BITTER ROOT: Legacy by David F. Walker, Chuck Brown and Sanford Greene wraps up the Sangereye saga for now as they struggle to save Earth from a demon invasion and worry all their work against the Jinoo has been nothing but a futile effort. This is a poor finish after the strong opening volume Family Business (and the follow-up, Rage and Redemption): the plotline bounces around so much I really wasn’t clear what was going on or why, or what the final battle with the Nazis means.

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Businessmen, wolves, dinosaurs, titans and Superman: graphic novels read.

In SHERMAN: The Promise New York by Stephen Desberg and Grifo, the eponymous tycoon witnesses his son, a presidential candidate, gunned down in front of him, which soon proves the first move in a campaign of revenge for one of the many dirty deeds in Sherman’s climb from tenement to penthouse. A good start to a multi-volume series.

BATMAN VS BIGBY: Big Wolf in Gotham by Bill Willingham and Brian Level has Batman and Robin investigating a series of monstrous murders where the victims were ripped apart. When they encounter Bigby Wolf from Willingham’s Fables series (which wrapped disappointingly several years back, but has recently started up again) it’s obvious he’s the monster, right? Only what is Bats’ old foe Bookworm doing in the middle of all this? Enjoyable, but it could have been better.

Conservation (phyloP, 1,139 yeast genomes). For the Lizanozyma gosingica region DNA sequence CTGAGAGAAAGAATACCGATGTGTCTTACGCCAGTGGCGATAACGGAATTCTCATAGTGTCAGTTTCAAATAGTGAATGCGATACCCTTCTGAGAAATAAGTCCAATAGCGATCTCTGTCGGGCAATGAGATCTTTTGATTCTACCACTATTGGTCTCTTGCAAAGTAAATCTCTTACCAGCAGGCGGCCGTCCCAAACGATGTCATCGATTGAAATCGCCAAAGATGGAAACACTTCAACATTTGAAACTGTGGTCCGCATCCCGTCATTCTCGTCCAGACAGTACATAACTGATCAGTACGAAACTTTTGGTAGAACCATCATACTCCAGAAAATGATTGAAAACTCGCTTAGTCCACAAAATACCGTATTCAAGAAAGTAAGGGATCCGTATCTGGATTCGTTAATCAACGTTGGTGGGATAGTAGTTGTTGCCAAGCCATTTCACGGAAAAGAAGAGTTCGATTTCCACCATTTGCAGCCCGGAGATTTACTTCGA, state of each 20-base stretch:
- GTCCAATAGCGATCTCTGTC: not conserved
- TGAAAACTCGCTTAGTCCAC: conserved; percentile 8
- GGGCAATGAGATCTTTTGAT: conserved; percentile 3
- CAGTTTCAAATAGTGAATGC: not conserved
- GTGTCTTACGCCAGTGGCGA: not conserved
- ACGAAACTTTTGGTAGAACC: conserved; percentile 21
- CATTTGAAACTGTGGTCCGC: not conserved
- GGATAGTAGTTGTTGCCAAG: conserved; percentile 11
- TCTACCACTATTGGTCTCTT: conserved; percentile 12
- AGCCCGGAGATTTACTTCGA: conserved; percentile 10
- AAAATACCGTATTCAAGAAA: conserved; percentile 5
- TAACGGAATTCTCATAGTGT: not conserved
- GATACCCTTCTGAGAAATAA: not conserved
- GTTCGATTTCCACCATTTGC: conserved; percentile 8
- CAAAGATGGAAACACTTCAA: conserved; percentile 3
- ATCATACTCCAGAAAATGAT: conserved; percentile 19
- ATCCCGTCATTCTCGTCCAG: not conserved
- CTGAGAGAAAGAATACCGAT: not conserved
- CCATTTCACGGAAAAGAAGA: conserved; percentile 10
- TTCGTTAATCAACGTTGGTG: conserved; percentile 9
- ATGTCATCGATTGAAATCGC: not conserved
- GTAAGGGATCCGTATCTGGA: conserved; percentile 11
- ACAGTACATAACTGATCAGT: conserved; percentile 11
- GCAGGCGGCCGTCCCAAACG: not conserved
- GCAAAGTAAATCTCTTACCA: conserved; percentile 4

VORACIOUS: Feeding Time and Appetite For Destruction by Markisan Naso and Jason Murh wrap up the series launched with Feeding Time. Time-traveling Nate has had a lot of success feeding dinosaur meet to his diner customers, but he doesn’t realize the dinos come from the past of a parallel world where in the present the descendants of the saurians he’s killed are disappearing from existence. One cop struggling to hold onto the memories of his vanished wife sets out to find the psycho responsible—meanwhile Nate has some surprises to deal with in both his personal and his cooking lives.

The twist was great and V2 is excellent; V3 has some great bits such as Nate’s bestie Starlee calling him out but it needed a couple more issues to wrap things up smoothly (the bits I missed were Nate’s ex Jenna not even getting a goodbye scene and a too-quick resolution to another plotline). But I figure as they did a Kickstarter for Appetite for Destruction they probably couldn’t afford more — and overall, it sticks the landing.

TEEN TITANS: Full Throttle by Adam Glass and Bernard Chang is built around the edgy concept that superheroes need to take their gloves off and play hardball to protect people — oh, wait, sorry, that was novel and sort of edgy in the 1990s, now it’s a cliche. Nor is the cast any better, with Roundhouse (a knockoff of New Warriors‘ speedball) and Djinn (a tormented Raven-esque supernatural) among the uninteresting new members.